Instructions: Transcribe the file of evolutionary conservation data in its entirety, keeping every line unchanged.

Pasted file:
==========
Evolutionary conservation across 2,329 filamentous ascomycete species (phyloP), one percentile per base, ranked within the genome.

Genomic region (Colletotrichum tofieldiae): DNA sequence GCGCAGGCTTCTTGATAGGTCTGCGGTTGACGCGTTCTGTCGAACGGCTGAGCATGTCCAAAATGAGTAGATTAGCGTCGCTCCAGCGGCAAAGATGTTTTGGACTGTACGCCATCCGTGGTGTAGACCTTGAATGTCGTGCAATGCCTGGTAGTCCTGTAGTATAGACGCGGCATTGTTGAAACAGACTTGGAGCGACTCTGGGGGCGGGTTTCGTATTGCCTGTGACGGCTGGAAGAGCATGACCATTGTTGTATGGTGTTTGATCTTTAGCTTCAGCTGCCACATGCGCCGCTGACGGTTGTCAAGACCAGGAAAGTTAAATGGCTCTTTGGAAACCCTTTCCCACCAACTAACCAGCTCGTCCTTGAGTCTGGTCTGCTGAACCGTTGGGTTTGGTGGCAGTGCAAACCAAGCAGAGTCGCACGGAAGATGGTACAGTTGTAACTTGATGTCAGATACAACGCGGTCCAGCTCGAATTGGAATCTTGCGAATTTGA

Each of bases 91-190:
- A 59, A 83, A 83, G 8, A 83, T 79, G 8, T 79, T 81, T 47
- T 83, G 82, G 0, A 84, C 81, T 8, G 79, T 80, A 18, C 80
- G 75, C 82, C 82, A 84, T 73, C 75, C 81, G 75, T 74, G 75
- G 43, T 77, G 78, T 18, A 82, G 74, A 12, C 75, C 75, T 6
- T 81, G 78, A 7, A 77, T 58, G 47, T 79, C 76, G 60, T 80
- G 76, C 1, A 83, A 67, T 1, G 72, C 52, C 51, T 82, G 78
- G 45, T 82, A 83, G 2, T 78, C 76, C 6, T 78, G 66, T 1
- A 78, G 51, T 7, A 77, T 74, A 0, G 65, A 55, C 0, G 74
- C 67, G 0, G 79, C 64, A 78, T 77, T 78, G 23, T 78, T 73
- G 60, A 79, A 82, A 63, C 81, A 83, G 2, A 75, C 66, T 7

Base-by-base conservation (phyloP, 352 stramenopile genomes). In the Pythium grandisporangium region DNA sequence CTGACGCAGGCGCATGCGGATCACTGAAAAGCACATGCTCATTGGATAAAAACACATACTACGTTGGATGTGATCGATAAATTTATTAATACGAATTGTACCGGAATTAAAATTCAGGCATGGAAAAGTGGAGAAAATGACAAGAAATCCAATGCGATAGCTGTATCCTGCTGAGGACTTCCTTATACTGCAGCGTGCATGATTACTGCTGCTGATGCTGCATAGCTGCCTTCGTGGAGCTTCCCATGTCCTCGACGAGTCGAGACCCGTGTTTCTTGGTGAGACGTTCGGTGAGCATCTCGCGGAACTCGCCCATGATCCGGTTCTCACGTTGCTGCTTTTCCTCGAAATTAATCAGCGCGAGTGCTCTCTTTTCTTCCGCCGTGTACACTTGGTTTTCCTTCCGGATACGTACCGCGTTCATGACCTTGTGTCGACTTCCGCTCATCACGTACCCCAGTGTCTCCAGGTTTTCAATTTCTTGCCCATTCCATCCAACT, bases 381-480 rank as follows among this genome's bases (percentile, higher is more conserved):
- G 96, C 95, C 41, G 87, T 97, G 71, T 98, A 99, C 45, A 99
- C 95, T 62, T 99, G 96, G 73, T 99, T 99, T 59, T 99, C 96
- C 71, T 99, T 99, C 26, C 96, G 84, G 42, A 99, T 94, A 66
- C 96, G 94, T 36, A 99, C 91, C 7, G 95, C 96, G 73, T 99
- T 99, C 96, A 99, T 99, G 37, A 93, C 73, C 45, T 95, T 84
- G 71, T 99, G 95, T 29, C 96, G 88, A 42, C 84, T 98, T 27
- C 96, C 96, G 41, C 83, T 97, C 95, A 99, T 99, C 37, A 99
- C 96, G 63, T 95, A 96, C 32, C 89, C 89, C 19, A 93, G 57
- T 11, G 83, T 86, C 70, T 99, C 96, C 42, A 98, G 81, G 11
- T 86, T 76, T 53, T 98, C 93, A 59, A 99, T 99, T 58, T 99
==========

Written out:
Evolutionary conservation across 2,329 filamentous ascomycete species (phyloP), one percentile per base, ranked within the genome.

Genomic region (Colletotrichum tofieldiae): DNA sequence GCGCAGGCTTCTTGATAGGTCTGCGGTTGACGCGTTCTGTCGAACGGCTGAGCATGTCCAAAATGAGTAGATTAGCGTCGCTCCAGCGGCAAAGATGTTTTGGACTGTACGCCATCCGTGGTGTAGACCTTGAATGTCGTGCAATGCCTGGTAGTCCTGTAGTATAGACGCGGCATTGTTGAAACAGACTTGGAGCGACTCTGGGGGCGGGTTTCGTATTGCCTGTGACGGCTGGAAGAGCATGACCATTGTTGTATGGTGTTTGATCTTTAGCTTCAGCTGCCACATGCGCCGCTGACGGTTGTCAAGACCAGGAAAGTTAAATGGCTCTTTGGAAACCCTTTCCCACCAACTAACCAGCTCGTCCTTGAGTCTGGTCTGCTGAACCGTTGGGTTTGGTGGCAGTGCAAACCAAGCAGAGTCGCACGGAAGATGGTACAGTTGTAACTTGATGTCAGATACAACGCGGTCCAGCTCGAATTGGAATCTTGCGAATTTGA

Each of bases 91-190:
- A 59, A 83, A 83, G 8, A 83, T 79, G 8, T 79, T 81, T 47
- T 83, G 82, G 0, A 84, C 81, T 8, G 79, T 80, A 18, C 80
- G 75, C 82, C 82, A 84, T 73, C 75, C 81, G 75, T 74, G 75
- G 43, T 77, G 78, T 18, A 82, G 74, A 12, C 75, C 75, T 6
- T 81, G 78, A 7, A 77, T 58, G 47, T 79, C 76, G 60, T 80
- G 76, C 1, A 83, A 67, T 1, G 72, C 52, C 51, T 82, G 78
- G 45, T 82, A 83, G 2, T 78, C 76, C 6, T 78, G 66, T 1
- A 78, G 51, T 7, A 77, T 74, A 0, G 65, A 55, C 0, G 74
- C 67, G 0, G 79, C 64, A 78, T 77, T 78, G 23, T 78, T 73
- G 60, A 79, A 82, A 63, C 81, A 83, G 2, A 75, C 66, T 7

Base-by-base conservation (phyloP, 352 stramenopile genomes). In the Pythium grandisporangium region DNA sequence CTGACGCAGGCGCATGCGGATCACTGAAAAGCACATGCTCATTGGATAAAAACACATACTACGTTGGATGTGATCGATAAATTTATTAATACGAATTGTACCGGAATTAAAATTCAGGCATGGAAAAGTGGAGAAAATGACAAGAAATCCAATGCGATAGCTGTATCCTGCTGAGGACTTCCTTATACTGCAGCGTGCATGATTACTGCTGCTGATGCTGCATAGCTGCCTTCGTGGAGCTTCCCATGTCCTCGACGAGTCGAGACCCGTGTTTCTTGGTGAGACGTTCGGTGAGCATCTCGCGGAACTCGCCCATGATCCGGTTCTCACGTTGCTGCTTTTCCTCGAAATTAATCAGCGCGAGTGCTCTCTTTTCTTCCGCCGTGTACACTTGGTTTTCCTTCCGGATACGTACCGCGTTCATGACCTTGTGTCGACTTCCGCTCATCACGTACCCCAGTGTCTCCAGGTTTTCAATTTCTTGCCCATTCCATCCAACT, bases 381-480 rank as follows among this genome's bases (percentile, higher is more conserved):
- G 96, C 95, C 41, G 87, T 97, G 71, T 98, A 99, C 45, A 99
- C 95, T 62, T 99, G 96, G 73, T 99, T 99, T 59, T 99, C 96
- C 71, T 99, T 99, C 26, C 96, G 84, G 42, A 99, T 94, A 66
- C 96, G 94, T 36, A 99, C 91, C 7, G 95, C 96, G 73, T 99
- T 99, C 96, A 99, T 99, G 37, A 93, C 73, C 45, T 95, T 84
- G 71, T 99, G 95, T 29, C 96, G 88, A 42, C 84, T 98, T 27
- C 96, C 96, G 41, C 83, T 97, C 95, A 99, T 99, C 37, A 99
- C 96, G 63, T 95, A 96, C 32, C 89, C 89, C 19, A 93, G 57
- T 11, G 83, T 86, C 70, T 99, C 96, C 42, A 98, G 81, G 11
- T 86, T 76, T 53, T 98, C 93, A 59, A 99, T 99, T 58, T 99